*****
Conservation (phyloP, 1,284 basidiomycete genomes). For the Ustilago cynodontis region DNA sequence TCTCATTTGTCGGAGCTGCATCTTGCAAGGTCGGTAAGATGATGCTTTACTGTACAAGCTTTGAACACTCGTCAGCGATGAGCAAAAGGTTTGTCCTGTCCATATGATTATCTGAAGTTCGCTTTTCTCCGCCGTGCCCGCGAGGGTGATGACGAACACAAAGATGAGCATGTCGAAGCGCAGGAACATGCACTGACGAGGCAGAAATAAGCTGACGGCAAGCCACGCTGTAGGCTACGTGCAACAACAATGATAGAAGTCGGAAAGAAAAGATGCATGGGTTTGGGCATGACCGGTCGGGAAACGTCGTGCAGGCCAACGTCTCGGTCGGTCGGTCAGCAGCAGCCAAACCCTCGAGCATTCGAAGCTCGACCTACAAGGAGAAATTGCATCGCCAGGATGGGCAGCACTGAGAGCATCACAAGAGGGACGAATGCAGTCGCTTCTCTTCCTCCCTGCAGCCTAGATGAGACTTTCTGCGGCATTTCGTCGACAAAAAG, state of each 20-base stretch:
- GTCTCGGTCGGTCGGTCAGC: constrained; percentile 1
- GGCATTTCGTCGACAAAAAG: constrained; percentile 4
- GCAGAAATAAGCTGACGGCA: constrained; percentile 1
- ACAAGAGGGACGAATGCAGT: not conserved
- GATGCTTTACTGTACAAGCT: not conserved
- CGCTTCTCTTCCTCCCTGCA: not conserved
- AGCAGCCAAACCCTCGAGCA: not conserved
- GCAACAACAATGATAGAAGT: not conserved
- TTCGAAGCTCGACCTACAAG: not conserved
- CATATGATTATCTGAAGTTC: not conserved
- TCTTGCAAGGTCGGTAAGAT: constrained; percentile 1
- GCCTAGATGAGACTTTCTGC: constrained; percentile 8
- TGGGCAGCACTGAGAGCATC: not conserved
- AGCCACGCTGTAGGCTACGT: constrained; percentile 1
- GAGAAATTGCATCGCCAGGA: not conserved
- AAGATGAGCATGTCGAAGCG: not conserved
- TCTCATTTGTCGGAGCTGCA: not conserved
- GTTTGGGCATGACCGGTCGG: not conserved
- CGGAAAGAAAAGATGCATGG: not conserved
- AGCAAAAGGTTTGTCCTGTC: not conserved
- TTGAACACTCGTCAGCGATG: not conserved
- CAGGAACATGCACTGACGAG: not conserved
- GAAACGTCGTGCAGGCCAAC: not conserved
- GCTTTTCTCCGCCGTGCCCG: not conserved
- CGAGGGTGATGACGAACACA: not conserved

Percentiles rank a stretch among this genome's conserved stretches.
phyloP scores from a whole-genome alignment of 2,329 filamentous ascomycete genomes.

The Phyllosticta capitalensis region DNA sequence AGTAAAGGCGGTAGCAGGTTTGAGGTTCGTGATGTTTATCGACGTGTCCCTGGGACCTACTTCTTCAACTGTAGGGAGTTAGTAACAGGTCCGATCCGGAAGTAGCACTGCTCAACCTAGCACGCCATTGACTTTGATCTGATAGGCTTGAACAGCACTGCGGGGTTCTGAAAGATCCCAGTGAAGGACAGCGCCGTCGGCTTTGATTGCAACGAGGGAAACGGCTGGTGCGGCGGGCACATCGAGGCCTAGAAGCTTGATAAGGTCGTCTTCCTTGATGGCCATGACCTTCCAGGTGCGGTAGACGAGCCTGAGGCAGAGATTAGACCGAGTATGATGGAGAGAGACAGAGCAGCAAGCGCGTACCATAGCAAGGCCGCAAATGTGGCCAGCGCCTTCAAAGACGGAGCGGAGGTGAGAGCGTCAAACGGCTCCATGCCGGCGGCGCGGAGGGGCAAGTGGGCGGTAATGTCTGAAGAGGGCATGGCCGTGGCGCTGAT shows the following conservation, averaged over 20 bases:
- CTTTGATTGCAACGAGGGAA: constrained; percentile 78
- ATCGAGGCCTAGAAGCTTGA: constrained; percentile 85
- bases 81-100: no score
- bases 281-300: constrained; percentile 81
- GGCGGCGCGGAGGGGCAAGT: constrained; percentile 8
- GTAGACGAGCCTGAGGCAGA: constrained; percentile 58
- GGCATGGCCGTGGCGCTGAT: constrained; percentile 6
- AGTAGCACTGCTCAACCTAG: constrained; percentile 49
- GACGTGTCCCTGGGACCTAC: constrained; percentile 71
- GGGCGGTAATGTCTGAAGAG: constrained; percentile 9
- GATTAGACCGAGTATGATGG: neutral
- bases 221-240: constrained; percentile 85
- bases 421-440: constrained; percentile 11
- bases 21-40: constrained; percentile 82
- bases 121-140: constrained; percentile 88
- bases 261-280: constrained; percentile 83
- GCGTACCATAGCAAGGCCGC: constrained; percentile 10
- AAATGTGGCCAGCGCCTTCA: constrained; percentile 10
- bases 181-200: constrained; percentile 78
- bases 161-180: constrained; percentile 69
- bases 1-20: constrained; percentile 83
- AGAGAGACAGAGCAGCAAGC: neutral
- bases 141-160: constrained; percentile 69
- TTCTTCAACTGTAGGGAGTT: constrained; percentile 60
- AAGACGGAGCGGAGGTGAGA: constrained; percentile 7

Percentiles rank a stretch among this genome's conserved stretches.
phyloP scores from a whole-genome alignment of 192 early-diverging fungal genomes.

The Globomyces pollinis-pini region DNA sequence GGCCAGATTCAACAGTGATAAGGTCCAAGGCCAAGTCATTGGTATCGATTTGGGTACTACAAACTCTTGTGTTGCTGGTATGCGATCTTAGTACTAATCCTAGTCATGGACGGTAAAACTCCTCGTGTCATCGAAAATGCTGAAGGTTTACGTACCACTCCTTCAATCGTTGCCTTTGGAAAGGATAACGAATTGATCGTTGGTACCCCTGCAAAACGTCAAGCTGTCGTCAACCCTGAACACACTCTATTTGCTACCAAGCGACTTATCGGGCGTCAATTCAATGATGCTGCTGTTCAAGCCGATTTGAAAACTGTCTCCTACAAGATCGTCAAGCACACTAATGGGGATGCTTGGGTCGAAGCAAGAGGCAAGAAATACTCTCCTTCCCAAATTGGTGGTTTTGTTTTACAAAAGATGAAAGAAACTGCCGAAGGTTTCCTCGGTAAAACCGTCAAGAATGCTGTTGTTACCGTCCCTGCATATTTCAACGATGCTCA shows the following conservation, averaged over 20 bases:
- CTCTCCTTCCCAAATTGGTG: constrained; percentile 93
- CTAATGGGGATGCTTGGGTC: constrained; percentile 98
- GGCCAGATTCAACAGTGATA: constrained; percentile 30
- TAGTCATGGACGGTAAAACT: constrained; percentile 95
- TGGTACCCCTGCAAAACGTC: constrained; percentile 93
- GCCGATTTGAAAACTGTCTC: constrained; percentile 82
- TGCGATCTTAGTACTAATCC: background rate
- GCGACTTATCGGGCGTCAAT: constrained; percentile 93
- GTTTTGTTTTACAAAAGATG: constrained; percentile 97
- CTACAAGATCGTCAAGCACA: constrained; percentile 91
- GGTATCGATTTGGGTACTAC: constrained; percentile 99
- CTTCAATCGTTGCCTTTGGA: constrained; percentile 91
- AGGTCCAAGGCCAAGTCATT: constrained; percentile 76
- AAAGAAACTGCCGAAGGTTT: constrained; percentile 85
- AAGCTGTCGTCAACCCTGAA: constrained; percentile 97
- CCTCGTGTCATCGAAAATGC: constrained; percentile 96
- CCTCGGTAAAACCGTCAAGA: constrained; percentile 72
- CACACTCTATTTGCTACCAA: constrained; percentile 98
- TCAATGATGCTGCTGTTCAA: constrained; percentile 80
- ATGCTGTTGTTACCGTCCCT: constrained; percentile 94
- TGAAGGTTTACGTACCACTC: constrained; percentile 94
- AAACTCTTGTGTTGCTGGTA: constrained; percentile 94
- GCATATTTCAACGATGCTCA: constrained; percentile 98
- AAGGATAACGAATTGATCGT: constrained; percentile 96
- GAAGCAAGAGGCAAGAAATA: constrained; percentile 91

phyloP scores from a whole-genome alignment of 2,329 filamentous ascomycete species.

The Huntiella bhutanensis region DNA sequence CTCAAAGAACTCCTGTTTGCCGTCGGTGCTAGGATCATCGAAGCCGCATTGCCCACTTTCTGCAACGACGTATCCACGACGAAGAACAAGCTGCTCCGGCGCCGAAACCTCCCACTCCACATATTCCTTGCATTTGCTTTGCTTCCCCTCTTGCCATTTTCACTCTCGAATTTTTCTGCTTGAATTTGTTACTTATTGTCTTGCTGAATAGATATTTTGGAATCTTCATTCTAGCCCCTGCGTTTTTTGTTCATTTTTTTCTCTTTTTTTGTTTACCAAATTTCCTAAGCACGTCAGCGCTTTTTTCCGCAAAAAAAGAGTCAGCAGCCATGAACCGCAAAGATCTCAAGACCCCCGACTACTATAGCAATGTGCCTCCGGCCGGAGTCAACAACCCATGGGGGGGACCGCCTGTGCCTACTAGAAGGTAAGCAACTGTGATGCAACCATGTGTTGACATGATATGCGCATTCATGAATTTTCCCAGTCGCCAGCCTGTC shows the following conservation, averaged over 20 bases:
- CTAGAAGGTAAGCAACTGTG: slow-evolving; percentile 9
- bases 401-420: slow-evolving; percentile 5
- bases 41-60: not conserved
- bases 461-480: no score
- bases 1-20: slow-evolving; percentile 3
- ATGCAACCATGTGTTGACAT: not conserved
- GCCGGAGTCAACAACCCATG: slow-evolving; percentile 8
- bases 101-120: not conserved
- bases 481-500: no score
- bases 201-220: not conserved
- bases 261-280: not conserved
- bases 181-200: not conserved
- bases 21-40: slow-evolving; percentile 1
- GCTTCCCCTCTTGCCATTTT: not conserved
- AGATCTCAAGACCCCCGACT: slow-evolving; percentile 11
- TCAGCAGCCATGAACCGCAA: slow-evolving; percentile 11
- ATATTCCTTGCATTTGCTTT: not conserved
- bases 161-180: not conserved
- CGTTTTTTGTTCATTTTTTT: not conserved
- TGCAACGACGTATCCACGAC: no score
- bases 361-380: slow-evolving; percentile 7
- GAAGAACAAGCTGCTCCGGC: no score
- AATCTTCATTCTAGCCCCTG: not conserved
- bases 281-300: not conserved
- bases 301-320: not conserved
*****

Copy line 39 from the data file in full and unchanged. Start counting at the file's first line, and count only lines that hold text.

- GGGCGGTAATGTCTGAAGAG: constrained; percentile 9